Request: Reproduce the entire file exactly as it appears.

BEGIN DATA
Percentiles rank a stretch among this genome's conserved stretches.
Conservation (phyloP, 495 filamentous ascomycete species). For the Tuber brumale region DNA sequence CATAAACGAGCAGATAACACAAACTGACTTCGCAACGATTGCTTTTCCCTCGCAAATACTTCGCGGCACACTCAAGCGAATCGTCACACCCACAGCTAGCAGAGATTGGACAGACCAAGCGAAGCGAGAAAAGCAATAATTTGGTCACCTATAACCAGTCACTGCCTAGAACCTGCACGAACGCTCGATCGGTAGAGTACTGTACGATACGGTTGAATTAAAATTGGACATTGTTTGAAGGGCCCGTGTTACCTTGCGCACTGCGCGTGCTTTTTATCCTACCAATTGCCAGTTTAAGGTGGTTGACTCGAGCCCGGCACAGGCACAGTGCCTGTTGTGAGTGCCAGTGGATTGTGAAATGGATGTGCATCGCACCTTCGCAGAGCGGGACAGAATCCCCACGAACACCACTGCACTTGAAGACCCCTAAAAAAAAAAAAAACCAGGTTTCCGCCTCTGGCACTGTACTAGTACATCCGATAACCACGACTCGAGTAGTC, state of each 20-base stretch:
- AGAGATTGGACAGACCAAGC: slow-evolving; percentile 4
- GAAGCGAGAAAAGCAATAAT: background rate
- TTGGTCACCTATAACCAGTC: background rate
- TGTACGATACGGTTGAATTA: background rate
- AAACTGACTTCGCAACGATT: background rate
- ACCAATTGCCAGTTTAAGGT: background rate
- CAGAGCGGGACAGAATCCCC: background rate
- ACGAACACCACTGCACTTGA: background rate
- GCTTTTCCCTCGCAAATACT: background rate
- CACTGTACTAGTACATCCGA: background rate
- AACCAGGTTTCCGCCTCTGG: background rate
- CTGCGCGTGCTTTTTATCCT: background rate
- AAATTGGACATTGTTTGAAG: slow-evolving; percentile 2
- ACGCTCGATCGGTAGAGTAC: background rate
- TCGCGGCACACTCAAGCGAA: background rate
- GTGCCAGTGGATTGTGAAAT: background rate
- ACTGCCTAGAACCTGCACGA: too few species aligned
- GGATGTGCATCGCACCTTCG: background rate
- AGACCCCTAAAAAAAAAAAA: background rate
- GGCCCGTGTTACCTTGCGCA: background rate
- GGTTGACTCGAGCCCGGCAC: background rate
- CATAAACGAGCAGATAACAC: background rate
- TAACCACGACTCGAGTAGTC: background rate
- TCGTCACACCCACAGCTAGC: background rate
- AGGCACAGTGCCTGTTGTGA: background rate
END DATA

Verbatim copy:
Percentiles rank a stretch among this genome's conserved stretches.
Conservation (phyloP, 495 filamentous ascomycete species). For the Tuber brumale region DNA sequence CATAAACGAGCAGATAACACAAACTGACTTCGCAACGATTGCTTTTCCCTCGCAAATACTTCGCGGCACACTCAAGCGAATCGTCACACCCACAGCTAGCAGAGATTGGACAGACCAAGCGAAGCGAGAAAAGCAATAATTTGGTCACCTATAACCAGTCACTGCCTAGAACCTGCACGAACGCTCGATCGGTAGAGTACTGTACGATACGGTTGAATTAAAATTGGACATTGTTTGAAGGGCCCGTGTTACCTTGCGCACTGCGCGTGCTTTTTATCCTACCAATTGCCAGTTTAAGGTGGTTGACTCGAGCCCGGCACAGGCACAGTGCCTGTTGTGAGTGCCAGTGGATTGTGAAATGGATGTGCATCGCACCTTCGCAGAGCGGGACAGAATCCCCACGAACACCACTGCACTTGAAGACCCCTAAAAAAAAAAAAAACCAGGTTTCCGCCTCTGGCACTGTACTAGTACATCCGATAACCACGACTCGAGTAGTC, state of each 20-base stretch:
- AGAGATTGGACAGACCAAGC: slow-evolving; percentile 4
- GAAGCGAGAAAAGCAATAAT: background rate
- TTGGTCACCTATAACCAGTC: background rate
- TGTACGATACGGTTGAATTA: background rate
- AAACTGACTTCGCAACGATT: background rate
- ACCAATTGCCAGTTTAAGGT: background rate
- CAGAGCGGGACAGAATCCCC: background rate
- ACGAACACCACTGCACTTGA: background rate
- GCTTTTCCCTCGCAAATACT: background rate
- CACTGTACTAGTACATCCGA: background rate
- AACCAGGTTTCCGCCTCTGG: background rate
- CTGCGCGTGCTTTTTATCCT: background rate
- AAATTGGACATTGTTTGAAG: slow-evolving; percentile 2
- ACGCTCGATCGGTAGAGTAC: background rate
- TCGCGGCACACTCAAGCGAA: background rate
- GTGCCAGTGGATTGTGAAAT: background rate
- ACTGCCTAGAACCTGCACGA: too few species aligned
- GGATGTGCATCGCACCTTCG: background rate
- AGACCCCTAAAAAAAAAAAA: background rate
- GGCCCGTGTTACCTTGCGCA: background rate
- GGTTGACTCGAGCCCGGCAC: background rate
- CATAAACGAGCAGATAACAC: background rate
- TAACCACGACTCGAGTAGTC: background rate
- TCGTCACACCCACAGCTAGC: background rate
- AGGCACAGTGCCTGTTGTGA: background rate